Attempt to hide retirement account backfires on debtors
A North Carolina bankruptcy case illustrates how important it is for people in New York to honestly disclose assets when filing for bankruptcy protection. After investigating a complex bankruptcy case, a judge on the U.S. District Court for the Western District of North Carolina concluded that a debtor’s hidden individual retirement account that held approximately $234,000 could be accessed by creditors because it was not revealed during the bankruptcy process.
The trustee who had been supervising the case initially closed it after discharging the debts, but a new foreclosure action by First Bank triggered a new examination of the case. The trustee requested that the court sell the house that had been previously protected. Upon finding that no equity was available to satisfy creditors, the judge blocked the sale of the home. The renewed scrutiny of the case, however, exposed the man’s individual retirement account that he had previously made withdrawals from.
The husband and wife debtors had allegedly told lies and misrepresented their financial situation. The district court determined that the their acts of bad faith and incorrect statements made under oath were grounds for allowing the liquidation of the husband’s IRA for the benefit of creditors.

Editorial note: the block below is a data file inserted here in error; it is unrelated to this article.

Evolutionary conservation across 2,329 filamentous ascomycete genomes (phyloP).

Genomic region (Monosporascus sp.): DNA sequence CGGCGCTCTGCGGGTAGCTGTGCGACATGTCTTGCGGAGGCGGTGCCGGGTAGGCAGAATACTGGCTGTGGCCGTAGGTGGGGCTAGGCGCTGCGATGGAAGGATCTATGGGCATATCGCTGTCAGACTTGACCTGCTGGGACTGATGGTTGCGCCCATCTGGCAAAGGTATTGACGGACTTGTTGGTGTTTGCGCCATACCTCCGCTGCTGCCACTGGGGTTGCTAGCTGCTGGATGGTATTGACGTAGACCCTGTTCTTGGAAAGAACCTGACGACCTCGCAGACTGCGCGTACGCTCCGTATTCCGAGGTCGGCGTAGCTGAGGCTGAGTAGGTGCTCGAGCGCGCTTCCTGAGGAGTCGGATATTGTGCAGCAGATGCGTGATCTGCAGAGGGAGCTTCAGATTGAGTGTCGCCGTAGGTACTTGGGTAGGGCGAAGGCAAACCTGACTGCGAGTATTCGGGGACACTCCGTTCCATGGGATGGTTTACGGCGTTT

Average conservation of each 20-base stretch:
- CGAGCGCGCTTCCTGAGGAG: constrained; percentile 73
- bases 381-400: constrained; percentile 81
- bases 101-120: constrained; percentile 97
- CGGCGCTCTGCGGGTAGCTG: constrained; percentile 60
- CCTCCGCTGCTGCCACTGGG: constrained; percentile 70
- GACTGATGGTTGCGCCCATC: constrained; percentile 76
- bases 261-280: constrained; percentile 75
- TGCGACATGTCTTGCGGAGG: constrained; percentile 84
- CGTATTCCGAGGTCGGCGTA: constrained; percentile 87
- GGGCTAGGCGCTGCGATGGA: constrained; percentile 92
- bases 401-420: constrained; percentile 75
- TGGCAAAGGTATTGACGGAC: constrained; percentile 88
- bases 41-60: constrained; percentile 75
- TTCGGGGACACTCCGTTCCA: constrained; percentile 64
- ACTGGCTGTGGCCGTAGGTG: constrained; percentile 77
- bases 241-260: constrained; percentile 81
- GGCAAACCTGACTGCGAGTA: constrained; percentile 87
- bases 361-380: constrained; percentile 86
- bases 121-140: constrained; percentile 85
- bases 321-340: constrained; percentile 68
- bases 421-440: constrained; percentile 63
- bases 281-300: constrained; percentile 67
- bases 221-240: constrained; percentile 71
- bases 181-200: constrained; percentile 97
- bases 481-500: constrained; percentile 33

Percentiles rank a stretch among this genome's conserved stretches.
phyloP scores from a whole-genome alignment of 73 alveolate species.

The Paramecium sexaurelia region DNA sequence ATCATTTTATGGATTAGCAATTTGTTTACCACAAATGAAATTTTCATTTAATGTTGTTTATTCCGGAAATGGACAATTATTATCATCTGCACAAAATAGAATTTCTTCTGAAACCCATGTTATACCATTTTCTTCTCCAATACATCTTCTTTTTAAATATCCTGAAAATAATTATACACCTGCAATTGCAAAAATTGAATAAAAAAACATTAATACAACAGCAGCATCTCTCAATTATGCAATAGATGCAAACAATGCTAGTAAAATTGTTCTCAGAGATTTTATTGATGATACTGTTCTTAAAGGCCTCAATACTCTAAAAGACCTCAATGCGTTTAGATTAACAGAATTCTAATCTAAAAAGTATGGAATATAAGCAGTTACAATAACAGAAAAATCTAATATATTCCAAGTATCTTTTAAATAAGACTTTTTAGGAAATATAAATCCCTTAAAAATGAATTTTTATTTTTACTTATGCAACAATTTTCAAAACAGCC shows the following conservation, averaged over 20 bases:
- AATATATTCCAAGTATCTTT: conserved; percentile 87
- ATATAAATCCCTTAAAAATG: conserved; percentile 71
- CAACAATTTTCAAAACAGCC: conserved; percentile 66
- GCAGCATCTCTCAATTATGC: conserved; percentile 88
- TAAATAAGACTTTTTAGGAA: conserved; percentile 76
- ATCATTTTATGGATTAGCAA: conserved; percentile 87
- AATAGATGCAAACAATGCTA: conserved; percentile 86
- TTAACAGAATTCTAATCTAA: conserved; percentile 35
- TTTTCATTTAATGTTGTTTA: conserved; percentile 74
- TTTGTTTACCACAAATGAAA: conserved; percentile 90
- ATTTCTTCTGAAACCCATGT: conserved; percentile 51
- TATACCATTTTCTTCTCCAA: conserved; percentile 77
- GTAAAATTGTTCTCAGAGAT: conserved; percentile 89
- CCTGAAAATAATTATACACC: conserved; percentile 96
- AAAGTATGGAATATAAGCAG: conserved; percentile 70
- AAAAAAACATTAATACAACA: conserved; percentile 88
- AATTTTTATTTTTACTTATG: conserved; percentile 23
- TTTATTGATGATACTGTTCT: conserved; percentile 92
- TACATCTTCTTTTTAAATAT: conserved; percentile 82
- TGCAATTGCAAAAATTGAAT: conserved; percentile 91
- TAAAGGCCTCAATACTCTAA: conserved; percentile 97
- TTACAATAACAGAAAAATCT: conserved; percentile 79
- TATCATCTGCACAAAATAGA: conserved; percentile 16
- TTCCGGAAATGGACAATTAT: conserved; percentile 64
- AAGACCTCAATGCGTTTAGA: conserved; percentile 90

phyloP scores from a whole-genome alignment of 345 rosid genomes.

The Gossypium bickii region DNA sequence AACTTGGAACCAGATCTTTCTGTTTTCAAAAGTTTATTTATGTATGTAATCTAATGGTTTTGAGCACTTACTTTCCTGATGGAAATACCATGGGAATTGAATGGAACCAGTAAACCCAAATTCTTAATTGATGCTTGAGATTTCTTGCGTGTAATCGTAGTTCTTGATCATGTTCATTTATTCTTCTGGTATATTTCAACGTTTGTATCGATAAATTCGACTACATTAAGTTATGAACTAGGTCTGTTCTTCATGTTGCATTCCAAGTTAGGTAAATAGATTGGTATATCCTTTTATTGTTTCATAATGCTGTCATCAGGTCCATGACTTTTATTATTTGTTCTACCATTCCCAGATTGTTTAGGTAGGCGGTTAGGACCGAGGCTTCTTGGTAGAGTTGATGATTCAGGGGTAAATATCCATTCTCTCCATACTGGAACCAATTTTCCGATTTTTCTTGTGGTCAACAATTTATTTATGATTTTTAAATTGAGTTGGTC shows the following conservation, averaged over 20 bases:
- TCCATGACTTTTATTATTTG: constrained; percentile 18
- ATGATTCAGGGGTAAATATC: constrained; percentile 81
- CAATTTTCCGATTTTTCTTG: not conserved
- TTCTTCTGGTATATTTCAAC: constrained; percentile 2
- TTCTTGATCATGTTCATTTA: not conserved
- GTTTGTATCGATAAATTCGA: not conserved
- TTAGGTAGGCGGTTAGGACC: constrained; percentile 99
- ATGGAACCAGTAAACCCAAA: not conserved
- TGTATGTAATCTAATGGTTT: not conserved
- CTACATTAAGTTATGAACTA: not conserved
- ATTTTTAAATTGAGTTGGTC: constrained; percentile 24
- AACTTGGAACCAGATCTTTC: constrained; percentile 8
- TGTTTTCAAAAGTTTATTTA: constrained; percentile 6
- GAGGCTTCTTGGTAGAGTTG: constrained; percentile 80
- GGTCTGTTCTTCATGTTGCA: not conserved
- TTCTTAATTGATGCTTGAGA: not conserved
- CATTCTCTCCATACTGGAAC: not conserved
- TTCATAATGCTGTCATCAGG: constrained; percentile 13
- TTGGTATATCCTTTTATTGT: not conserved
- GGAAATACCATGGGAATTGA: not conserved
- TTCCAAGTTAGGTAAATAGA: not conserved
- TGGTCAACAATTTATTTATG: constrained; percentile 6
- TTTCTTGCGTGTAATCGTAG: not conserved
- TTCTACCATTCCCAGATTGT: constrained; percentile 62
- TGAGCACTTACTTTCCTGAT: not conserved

A person considering bankruptcy might avoid mistakes about asset disclosures by consulting with an attorney. The attorney could sort out the debtor’s financial situation and explain which assets could be claimed by creditors and which could be protected by the court. Information about a consumer’s rights when dealing with creditors could be provided. The eligibility and other requirements of both a Chapter 7 bankruptcy and a Chapter 13 bankruptcy could also be explained by the attorney during a discussion of available forms of debt relief.